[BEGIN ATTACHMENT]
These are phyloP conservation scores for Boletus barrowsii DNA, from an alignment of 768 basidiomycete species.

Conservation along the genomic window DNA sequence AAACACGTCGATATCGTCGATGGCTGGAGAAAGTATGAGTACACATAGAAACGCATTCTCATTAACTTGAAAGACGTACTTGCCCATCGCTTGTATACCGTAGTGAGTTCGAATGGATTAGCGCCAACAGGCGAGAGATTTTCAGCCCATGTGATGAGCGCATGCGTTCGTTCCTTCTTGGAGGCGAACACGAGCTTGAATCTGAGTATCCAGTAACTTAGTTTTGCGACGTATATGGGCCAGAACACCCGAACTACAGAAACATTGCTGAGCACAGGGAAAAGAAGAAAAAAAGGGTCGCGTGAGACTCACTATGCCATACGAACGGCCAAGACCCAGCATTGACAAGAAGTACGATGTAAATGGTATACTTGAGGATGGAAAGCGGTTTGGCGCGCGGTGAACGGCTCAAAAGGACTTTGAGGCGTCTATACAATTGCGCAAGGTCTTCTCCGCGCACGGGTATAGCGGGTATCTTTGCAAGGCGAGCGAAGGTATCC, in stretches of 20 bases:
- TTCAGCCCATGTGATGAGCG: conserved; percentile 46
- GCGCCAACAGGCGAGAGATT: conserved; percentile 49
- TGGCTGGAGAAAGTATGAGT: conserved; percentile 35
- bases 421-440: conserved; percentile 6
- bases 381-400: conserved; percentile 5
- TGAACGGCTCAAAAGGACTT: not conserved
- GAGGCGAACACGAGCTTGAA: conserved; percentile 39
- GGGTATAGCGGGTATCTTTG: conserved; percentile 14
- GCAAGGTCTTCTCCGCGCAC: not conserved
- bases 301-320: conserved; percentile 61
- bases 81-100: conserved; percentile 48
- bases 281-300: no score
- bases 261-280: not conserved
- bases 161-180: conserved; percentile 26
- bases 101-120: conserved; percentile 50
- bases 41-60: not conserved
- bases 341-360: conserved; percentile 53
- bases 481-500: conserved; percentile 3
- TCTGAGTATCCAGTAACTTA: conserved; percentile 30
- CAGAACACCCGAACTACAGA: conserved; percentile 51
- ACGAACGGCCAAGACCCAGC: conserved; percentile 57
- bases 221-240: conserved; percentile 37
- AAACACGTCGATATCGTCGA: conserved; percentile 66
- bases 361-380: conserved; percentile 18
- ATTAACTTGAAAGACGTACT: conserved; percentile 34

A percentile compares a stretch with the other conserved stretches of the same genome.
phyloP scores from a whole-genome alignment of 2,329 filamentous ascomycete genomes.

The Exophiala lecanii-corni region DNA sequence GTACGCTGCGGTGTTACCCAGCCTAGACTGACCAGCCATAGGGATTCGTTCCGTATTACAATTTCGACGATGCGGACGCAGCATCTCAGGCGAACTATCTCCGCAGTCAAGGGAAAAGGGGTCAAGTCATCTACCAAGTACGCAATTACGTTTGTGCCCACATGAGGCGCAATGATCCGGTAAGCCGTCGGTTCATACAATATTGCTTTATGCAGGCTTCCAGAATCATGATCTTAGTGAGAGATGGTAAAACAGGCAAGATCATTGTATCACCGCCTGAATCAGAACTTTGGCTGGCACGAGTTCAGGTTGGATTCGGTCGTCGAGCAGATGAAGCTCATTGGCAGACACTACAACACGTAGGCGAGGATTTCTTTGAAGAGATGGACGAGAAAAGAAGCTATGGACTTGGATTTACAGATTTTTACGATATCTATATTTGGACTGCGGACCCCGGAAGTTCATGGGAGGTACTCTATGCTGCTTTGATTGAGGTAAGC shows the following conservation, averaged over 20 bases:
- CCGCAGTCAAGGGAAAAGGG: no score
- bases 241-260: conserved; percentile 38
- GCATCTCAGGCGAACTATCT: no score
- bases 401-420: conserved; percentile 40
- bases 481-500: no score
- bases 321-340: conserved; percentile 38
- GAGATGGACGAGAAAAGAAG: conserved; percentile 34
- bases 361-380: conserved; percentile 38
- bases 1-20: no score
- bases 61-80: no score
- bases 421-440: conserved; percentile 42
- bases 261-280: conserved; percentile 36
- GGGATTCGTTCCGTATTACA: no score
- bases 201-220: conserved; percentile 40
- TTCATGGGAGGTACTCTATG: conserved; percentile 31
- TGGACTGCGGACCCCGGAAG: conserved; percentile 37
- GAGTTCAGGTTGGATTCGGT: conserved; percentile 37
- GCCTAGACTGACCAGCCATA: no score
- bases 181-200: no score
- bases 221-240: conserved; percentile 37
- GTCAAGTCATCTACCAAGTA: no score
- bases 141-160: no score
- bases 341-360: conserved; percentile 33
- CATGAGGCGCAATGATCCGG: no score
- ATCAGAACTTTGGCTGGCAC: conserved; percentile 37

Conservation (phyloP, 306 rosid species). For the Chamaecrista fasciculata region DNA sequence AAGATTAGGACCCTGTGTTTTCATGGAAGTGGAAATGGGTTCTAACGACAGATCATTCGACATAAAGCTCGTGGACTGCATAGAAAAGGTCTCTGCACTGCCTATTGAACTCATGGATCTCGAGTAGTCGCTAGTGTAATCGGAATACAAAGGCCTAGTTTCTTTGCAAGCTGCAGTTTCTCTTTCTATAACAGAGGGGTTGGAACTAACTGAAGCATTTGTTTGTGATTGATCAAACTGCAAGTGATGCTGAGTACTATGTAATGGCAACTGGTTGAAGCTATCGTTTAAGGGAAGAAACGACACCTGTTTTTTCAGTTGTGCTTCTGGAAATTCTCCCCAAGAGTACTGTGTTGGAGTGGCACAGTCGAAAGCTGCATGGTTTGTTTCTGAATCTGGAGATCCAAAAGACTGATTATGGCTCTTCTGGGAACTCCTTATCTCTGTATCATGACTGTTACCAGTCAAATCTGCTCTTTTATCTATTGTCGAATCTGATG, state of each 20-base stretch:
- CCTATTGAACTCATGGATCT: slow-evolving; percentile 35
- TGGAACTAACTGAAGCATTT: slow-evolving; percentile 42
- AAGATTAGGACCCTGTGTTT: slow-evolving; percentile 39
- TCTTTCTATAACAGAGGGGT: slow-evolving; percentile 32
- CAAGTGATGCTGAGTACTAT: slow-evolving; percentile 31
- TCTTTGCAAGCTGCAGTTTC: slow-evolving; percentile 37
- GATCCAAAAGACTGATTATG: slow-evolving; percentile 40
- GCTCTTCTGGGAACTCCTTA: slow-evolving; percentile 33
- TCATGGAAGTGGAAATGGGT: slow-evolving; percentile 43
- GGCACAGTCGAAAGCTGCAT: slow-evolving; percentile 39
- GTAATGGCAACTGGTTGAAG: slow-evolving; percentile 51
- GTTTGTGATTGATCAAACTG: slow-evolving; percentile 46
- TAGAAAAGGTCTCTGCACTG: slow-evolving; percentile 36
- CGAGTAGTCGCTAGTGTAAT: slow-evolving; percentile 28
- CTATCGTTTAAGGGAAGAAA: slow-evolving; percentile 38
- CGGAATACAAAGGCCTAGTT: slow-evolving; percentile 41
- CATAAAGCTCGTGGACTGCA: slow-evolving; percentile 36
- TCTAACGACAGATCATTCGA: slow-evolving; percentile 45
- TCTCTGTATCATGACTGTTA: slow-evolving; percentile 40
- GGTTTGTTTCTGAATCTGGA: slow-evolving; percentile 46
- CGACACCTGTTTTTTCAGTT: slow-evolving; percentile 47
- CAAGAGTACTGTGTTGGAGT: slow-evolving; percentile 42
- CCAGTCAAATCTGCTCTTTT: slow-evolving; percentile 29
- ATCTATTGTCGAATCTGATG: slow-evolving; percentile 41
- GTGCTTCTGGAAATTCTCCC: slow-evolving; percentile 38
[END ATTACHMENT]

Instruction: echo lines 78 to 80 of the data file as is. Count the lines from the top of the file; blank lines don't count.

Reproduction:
- CAAGAGTACTGTGTTGGAGT: slow-evolving; percentile 42
- CCAGTCAAATCTGCTCTTTT: slow-evolving; percentile 29
- ATCTATTGTCGAATCTGATG: slow-evolving; percentile 41